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Mahershala Ali and Viggo Mortensen in Green Book

Peter Farrelly’s Green Book is not a bad film. It notably features two great performances from two fantastically talented actors, playing two engaging and charismatic characters, and even when it’s being rote and obvious it’s not really boring (most movies could probably avoid narrative lulls by having their leads engulf an entire pizza folded in half).

What Green Book is also definitely not, however, is a great film – but you wouldn’t be able to tell that from results at the Oscars tonight. According to the Academy of Motion Picture Arts and Sciences, there was no better feature released in 2018, as voters supported it in enough numbers for it to win the group’s highest honor: Best Picture. It’s a decision that was met with immediate controversy, as social media erupted in protest following the reveal from presenter Julia Roberts, but in truth, it was probably a result we all should have seen coming. This is just the latest example of the Academy celebrating and elevating mediocrity when it has the chance to be bold and revolutionary.

The approach that Green Book takes to its story is so tired and overdone that it’s a named trope: the white savior narrative, traditionally defined by a Caucasian protagonist guiding a person of color through a tumultuous ordeal while having the opportunity to learn something about themselves and race relations. This is a spot on description of the journey taken by Tony Lip and Dr. Don Shirley in the new Oscar winner, and it’s not a movie to deviate from the formula either. It operates the same as any of them, with two hours of basic pabulum that concludes on self-congratulatory terms and shallow lessons.

The reason we should have seen this coming, however, is not only because the Oscars love mediocrity (coughThe King’s SpeechcoughThe Artistcough), but because they clearly love rewarding white savior narratives. Arguably the most famous example – and one that has been brought up a lot the last four months – is Bruce Beresford's Driving Miss Daisy winning Best Picture in the year that Spike Lee’s Do The Right Thing was eligible (but not nominated). But that’s hardly the only example. Movies like Edward Zwick’s Glory, John Lee Hancock’s The Blind Side, Kevin Costner’s Dances With Wolves and more all won major awards from the organization while featuring all the same familiar themes, and now Green Book is just continuing the trend.

What sincerely adds to the frustration here is that 2018 was a year immensely rich with creative and engaging stories about racial identity – the best of which are leagues better than Green Book. Two were also competing in the Best Picture category, as Spike Lee’s BlackKklansman is a funny, searing, and sharp stranger-than-fiction tale that packs a remarkable gut punch, and Ryan Coogler’s Black Panther is an epic and fascinating border debate wrapped inside of a comic book blockbuster.

But they are far from the only titles that deserved to be nominated ahead of the Peter Farrelly movie. George Tillman Jr.’s The Hate U Give and Carlos López Estrada's Blindspotting, for example, are both intensely powerful films about shooter bias and the police’s use of deadly force along racial lines with radically different tonal and stylistic approach. Boots Riley’s Sorry To Bother You was one of the most inventive films of the year, taking a fantastical angle examining the influence and significance of race in the darkest sides of capitalism. These are unique, dynamic, intrepid works, and none of those adjectives can be applied to the most recent Best Picture winner.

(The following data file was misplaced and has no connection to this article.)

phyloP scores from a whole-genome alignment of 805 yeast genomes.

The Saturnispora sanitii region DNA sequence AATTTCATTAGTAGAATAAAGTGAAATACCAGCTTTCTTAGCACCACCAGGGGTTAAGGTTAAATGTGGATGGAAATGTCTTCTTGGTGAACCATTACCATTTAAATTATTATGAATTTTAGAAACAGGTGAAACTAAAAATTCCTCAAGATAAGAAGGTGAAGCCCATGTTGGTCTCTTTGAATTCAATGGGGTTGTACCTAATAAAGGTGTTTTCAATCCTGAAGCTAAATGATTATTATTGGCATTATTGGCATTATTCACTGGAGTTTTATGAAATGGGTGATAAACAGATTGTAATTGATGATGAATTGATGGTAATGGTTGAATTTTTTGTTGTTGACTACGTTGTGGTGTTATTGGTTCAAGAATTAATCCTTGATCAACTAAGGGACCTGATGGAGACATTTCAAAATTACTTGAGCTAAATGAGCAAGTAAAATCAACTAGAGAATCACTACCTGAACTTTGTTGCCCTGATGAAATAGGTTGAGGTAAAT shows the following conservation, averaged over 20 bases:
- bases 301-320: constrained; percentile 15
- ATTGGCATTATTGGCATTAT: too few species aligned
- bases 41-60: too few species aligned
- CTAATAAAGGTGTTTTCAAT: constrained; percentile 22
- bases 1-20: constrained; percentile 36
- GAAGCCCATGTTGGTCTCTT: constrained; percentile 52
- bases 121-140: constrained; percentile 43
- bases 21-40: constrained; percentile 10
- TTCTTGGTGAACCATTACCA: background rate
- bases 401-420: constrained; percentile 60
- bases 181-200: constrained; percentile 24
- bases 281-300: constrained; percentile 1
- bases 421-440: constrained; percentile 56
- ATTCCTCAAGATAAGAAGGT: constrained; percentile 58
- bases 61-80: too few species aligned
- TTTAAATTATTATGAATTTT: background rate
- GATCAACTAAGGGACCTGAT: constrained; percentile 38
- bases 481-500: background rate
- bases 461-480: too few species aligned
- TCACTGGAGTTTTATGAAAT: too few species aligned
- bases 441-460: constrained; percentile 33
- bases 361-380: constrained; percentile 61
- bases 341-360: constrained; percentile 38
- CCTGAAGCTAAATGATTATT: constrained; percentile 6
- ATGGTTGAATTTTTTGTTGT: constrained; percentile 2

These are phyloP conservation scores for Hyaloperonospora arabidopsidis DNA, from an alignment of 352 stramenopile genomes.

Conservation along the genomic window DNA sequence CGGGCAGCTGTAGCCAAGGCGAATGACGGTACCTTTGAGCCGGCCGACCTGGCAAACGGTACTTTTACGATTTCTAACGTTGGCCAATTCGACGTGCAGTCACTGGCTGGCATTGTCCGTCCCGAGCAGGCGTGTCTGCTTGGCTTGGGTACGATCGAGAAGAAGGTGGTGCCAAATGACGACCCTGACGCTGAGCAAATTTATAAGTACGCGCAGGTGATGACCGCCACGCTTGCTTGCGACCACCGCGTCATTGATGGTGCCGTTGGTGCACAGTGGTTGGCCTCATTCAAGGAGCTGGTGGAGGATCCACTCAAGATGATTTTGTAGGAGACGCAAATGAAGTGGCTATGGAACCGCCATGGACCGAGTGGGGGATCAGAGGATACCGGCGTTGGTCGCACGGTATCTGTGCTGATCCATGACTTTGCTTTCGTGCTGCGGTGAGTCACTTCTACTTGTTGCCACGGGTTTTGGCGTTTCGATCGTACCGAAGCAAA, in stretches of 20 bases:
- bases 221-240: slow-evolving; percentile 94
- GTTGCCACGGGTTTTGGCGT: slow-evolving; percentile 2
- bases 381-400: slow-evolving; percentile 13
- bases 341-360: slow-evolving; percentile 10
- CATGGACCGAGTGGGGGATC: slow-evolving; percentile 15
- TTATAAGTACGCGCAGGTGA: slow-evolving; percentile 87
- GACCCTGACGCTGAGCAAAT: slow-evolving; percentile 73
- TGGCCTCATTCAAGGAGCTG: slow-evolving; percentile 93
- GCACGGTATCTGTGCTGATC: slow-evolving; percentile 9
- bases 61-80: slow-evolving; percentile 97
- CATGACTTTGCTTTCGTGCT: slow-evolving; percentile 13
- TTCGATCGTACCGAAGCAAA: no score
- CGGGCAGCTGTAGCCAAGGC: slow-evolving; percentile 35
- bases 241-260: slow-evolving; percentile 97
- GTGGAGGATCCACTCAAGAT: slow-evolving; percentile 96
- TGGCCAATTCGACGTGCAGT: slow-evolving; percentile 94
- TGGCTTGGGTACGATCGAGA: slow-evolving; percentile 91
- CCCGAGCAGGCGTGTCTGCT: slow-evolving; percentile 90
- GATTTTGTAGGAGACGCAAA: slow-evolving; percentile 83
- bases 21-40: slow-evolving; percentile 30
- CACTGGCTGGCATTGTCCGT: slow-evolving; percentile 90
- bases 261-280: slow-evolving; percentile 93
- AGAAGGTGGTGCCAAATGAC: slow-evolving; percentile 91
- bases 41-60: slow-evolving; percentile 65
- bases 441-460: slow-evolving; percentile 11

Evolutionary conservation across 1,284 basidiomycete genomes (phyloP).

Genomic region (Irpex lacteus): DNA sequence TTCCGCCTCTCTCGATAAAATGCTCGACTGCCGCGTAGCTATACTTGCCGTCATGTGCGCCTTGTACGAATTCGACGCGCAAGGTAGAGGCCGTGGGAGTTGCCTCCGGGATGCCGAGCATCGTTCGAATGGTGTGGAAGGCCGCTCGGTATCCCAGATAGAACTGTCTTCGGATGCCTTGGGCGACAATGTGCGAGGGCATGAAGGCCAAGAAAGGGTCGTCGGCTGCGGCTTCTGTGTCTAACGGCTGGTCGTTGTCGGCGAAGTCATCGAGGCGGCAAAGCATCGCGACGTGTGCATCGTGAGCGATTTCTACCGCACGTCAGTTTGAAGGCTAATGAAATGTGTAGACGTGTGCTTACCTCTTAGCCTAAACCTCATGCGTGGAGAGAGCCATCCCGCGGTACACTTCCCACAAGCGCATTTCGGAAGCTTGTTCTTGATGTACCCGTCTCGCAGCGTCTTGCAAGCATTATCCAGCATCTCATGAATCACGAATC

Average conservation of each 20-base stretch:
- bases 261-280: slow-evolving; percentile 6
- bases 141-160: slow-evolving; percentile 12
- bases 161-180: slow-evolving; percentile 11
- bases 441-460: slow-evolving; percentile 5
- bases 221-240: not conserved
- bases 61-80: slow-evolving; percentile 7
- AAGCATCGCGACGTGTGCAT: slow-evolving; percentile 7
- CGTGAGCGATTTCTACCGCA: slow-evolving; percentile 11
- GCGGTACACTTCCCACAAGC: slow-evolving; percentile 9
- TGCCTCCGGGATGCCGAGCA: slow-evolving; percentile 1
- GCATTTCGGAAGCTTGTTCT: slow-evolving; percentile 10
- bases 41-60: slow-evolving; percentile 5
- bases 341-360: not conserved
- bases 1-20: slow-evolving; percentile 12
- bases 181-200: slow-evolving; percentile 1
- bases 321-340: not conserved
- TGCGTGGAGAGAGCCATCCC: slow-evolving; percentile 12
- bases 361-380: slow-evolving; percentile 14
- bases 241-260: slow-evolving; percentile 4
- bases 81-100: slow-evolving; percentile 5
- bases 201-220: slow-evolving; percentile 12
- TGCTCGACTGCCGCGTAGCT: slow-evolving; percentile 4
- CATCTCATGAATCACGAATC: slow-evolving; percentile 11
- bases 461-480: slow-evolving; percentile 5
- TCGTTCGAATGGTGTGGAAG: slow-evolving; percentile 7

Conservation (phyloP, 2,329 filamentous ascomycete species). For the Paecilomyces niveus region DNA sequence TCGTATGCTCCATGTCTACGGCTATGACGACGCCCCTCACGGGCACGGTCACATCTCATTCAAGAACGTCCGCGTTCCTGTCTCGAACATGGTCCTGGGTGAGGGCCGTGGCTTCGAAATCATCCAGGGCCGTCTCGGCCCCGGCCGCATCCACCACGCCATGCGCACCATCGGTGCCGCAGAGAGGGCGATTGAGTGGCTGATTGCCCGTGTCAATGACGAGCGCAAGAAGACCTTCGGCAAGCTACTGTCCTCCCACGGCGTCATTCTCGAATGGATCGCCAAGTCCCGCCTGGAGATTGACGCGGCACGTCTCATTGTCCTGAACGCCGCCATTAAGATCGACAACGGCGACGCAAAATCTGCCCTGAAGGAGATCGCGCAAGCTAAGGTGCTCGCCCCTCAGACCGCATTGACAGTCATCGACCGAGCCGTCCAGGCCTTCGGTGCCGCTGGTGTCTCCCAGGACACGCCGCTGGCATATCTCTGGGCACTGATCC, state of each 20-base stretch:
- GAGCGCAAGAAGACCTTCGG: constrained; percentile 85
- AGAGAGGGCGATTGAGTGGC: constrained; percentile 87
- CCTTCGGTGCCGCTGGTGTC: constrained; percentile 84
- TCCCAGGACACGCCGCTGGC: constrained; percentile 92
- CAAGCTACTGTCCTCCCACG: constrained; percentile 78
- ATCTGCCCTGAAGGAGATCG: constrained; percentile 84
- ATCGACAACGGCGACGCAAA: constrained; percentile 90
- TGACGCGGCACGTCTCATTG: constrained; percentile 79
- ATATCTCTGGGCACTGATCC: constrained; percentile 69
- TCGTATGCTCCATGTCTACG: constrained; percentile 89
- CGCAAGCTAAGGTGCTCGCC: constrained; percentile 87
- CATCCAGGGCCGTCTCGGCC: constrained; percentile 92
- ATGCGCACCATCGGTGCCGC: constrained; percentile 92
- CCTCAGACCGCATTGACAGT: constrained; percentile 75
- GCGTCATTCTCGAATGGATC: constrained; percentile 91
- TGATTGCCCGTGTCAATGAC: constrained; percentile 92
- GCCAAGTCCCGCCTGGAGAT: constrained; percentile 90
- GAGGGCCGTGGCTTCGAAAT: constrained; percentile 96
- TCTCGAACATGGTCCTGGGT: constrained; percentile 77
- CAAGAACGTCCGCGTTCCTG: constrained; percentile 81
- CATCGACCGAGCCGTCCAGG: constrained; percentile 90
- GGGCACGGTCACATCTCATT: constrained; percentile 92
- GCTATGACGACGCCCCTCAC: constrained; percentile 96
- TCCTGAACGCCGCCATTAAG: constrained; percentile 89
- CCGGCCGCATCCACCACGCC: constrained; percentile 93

Going further, putting the subject matter of race aside there are still countless films better deserving of the Oscar recognition, and that obviously includes some (but not all) those that were also nominated for the top prize. Yorgos Lanthimos’ The Favourite is a brilliant clash of style and substance with both great humor and surprising depth; Adam McKay’s Vice is a remarkably ambitious and creative expose of one of the most mysterious, influential and dangerous figures of the last century; and Alfonso Cuaron’s Roma is a beautiful and understated look at what is generally an invisible class of our society. (And let’s not ignore that there really should be a direct correlation between Best Director and Best Picture – at the very least in the form of nominations in both categories.)

Compared to all those other titles, Green Book was the obvious “safe” choice: the movie that wasn’t going to create any waves because it was built to be non-controversial (obviously discounting the on-going backlash), and Academy members could feel good about themselves voting for it because it’s superficially progressive. As a picture-perfect middle-of-the-road choice, it surely also benefited from the democratic system, as any or all ballots for any of the dark horses cancelled each other out, leaving it to lead the vote count. The system in place is one that consistently lets mediocrity hold sway, and this year is just another example.

There’s definitely a lot from tonight’s Academy Awards that fans can celebrate, from the well-earned victory for Spider-Man: Into The Spider-Verse in the Best Animated Feature category, to Olivia Colman’s wonderful and surprising Best Actress win for The Favourite. Unfortunately, the result of the Best Picture race has left a bad taste in our mouths, but at the very least we can be happy about one thing: at least it wasn’t Bohemian Rhapsody.

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